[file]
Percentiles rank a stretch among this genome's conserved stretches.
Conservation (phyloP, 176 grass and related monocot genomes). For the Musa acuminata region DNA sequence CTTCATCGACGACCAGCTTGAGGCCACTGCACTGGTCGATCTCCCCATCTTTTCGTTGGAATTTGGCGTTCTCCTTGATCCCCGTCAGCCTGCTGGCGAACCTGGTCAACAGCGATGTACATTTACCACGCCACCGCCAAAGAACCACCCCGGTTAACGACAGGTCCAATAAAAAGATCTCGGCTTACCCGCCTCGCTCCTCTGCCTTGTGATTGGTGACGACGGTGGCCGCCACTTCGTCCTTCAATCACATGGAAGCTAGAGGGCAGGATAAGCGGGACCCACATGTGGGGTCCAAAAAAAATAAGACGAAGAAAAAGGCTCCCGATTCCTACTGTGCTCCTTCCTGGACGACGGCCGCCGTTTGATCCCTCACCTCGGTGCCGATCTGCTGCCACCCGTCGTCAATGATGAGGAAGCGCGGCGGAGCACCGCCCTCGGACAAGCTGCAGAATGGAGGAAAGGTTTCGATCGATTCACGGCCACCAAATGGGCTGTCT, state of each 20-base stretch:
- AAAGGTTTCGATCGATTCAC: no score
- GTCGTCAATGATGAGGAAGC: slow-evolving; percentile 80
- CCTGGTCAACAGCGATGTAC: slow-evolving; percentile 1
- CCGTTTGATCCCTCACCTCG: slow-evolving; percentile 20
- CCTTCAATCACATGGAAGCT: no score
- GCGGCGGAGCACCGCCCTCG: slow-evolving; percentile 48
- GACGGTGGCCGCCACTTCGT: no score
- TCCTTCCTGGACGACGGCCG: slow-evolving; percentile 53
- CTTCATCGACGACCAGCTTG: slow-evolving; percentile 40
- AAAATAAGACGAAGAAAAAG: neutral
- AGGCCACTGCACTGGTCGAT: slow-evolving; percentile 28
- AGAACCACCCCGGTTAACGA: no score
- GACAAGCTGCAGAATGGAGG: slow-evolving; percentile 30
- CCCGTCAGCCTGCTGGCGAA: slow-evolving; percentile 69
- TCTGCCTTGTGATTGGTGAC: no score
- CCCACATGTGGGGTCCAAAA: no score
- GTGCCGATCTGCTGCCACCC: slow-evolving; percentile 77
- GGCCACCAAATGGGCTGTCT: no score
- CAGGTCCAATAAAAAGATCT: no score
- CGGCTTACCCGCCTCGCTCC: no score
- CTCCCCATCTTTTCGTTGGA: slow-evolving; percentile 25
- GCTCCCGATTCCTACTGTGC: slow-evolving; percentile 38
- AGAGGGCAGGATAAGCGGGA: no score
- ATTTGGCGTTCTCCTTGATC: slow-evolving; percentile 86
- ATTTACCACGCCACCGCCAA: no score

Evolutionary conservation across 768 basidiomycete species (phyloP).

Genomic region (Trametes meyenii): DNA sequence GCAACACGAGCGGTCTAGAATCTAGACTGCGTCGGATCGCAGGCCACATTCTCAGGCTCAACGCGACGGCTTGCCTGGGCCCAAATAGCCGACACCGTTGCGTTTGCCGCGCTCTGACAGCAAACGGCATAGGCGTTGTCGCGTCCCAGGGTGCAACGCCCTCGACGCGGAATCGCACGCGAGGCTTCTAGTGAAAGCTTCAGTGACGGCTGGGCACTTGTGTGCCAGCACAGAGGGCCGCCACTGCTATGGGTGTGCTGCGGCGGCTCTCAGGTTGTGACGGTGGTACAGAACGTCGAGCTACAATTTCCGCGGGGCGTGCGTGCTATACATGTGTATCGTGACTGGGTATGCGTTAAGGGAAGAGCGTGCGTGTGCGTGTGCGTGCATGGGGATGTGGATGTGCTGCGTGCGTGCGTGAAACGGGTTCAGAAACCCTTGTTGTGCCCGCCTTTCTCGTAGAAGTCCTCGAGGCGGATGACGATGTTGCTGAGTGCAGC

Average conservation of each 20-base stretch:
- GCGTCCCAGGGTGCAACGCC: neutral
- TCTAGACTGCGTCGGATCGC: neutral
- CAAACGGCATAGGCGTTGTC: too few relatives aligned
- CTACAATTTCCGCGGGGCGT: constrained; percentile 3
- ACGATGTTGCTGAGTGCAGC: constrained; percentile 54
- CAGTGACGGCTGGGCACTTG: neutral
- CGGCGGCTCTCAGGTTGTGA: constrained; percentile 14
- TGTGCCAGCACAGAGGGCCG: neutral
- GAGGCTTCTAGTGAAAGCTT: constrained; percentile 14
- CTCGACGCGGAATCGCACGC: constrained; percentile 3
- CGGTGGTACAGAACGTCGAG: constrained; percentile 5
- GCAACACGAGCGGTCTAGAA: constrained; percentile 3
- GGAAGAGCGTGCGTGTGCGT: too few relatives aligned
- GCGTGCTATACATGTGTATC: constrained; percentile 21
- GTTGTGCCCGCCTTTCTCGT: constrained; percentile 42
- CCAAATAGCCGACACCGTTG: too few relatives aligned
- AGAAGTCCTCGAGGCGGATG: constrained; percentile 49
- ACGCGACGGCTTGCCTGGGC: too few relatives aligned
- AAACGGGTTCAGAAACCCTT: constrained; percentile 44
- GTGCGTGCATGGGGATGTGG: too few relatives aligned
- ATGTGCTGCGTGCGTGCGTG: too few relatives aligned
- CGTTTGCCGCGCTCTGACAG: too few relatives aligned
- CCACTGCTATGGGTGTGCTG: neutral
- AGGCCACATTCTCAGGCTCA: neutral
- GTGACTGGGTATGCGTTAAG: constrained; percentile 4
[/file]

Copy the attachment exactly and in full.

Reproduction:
Percentiles rank a stretch among this genome's conserved stretches.
Conservation (phyloP, 176 grass and related monocot genomes). For the Musa acuminata region DNA sequence CTTCATCGACGACCAGCTTGAGGCCACTGCACTGGTCGATCTCCCCATCTTTTCGTTGGAATTTGGCGTTCTCCTTGATCCCCGTCAGCCTGCTGGCGAACCTGGTCAACAGCGATGTACATTTACCACGCCACCGCCAAAGAACCACCCCGGTTAACGACAGGTCCAATAAAAAGATCTCGGCTTACCCGCCTCGCTCCTCTGCCTTGTGATTGGTGACGACGGTGGCCGCCACTTCGTCCTTCAATCACATGGAAGCTAGAGGGCAGGATAAGCGGGACCCACATGTGGGGTCCAAAAAAAATAAGACGAAGAAAAAGGCTCCCGATTCCTACTGTGCTCCTTCCTGGACGACGGCCGCCGTTTGATCCCTCACCTCGGTGCCGATCTGCTGCCACCCGTCGTCAATGATGAGGAAGCGCGGCGGAGCACCGCCCTCGGACAAGCTGCAGAATGGAGGAAAGGTTTCGATCGATTCACGGCCACCAAATGGGCTGTCT, state of each 20-base stretch:
- AAAGGTTTCGATCGATTCAC: no score
- GTCGTCAATGATGAGGAAGC: slow-evolving; percentile 80
- CCTGGTCAACAGCGATGTAC: slow-evolving; percentile 1
- CCGTTTGATCCCTCACCTCG: slow-evolving; percentile 20
- CCTTCAATCACATGGAAGCT: no score
- GCGGCGGAGCACCGCCCTCG: slow-evolving; percentile 48
- GACGGTGGCCGCCACTTCGT: no score
- TCCTTCCTGGACGACGGCCG: slow-evolving; percentile 53
- CTTCATCGACGACCAGCTTG: slow-evolving; percentile 40
- AAAATAAGACGAAGAAAAAG: neutral
- AGGCCACTGCACTGGTCGAT: slow-evolving; percentile 28
- AGAACCACCCCGGTTAACGA: no score
- GACAAGCTGCAGAATGGAGG: slow-evolving; percentile 30
- CCCGTCAGCCTGCTGGCGAA: slow-evolving; percentile 69
- TCTGCCTTGTGATTGGTGAC: no score
- CCCACATGTGGGGTCCAAAA: no score
- GTGCCGATCTGCTGCCACCC: slow-evolving; percentile 77
- GGCCACCAAATGGGCTGTCT: no score
- CAGGTCCAATAAAAAGATCT: no score
- CGGCTTACCCGCCTCGCTCC: no score
- CTCCCCATCTTTTCGTTGGA: slow-evolving; percentile 25
- GCTCCCGATTCCTACTGTGC: slow-evolving; percentile 38
- AGAGGGCAGGATAAGCGGGA: no score
- ATTTGGCGTTCTCCTTGATC: slow-evolving; percentile 86
- ATTTACCACGCCACCGCCAA: no score

Evolutionary conservation across 768 basidiomycete species (phyloP).

Genomic region (Trametes meyenii): DNA sequence GCAACACGAGCGGTCTAGAATCTAGACTGCGTCGGATCGCAGGCCACATTCTCAGGCTCAACGCGACGGCTTGCCTGGGCCCAAATAGCCGACACCGTTGCGTTTGCCGCGCTCTGACAGCAAACGGCATAGGCGTTGTCGCGTCCCAGGGTGCAACGCCCTCGACGCGGAATCGCACGCGAGGCTTCTAGTGAAAGCTTCAGTGACGGCTGGGCACTTGTGTGCCAGCACAGAGGGCCGCCACTGCTATGGGTGTGCTGCGGCGGCTCTCAGGTTGTGACGGTGGTACAGAACGTCGAGCTACAATTTCCGCGGGGCGTGCGTGCTATACATGTGTATCGTGACTGGGTATGCGTTAAGGGAAGAGCGTGCGTGTGCGTGTGCGTGCATGGGGATGTGGATGTGCTGCGTGCGTGCGTGAAACGGGTTCAGAAACCCTTGTTGTGCCCGCCTTTCTCGTAGAAGTCCTCGAGGCGGATGACGATGTTGCTGAGTGCAGC

Average conservation of each 20-base stretch:
- GCGTCCCAGGGTGCAACGCC: neutral
- TCTAGACTGCGTCGGATCGC: neutral
- CAAACGGCATAGGCGTTGTC: too few relatives aligned
- CTACAATTTCCGCGGGGCGT: constrained; percentile 3
- ACGATGTTGCTGAGTGCAGC: constrained; percentile 54
- CAGTGACGGCTGGGCACTTG: neutral
- CGGCGGCTCTCAGGTTGTGA: constrained; percentile 14
- TGTGCCAGCACAGAGGGCCG: neutral
- GAGGCTTCTAGTGAAAGCTT: constrained; percentile 14
- CTCGACGCGGAATCGCACGC: constrained; percentile 3
- CGGTGGTACAGAACGTCGAG: constrained; percentile 5
- GCAACACGAGCGGTCTAGAA: constrained; percentile 3
- GGAAGAGCGTGCGTGTGCGT: too few relatives aligned
- GCGTGCTATACATGTGTATC: constrained; percentile 21
- GTTGTGCCCGCCTTTCTCGT: constrained; percentile 42
- CCAAATAGCCGACACCGTTG: too few relatives aligned
- AGAAGTCCTCGAGGCGGATG: constrained; percentile 49
- ACGCGACGGCTTGCCTGGGC: too few relatives aligned
- AAACGGGTTCAGAAACCCTT: constrained; percentile 44
- GTGCGTGCATGGGGATGTGG: too few relatives aligned
- ATGTGCTGCGTGCGTGCGTG: too few relatives aligned
- CGTTTGCCGCGCTCTGACAG: too few relatives aligned
- CCACTGCTATGGGTGTGCTG: neutral
- AGGCCACATTCTCAGGCTCA: neutral
- GTGACTGGGTATGCGTTAAG: constrained; percentile 4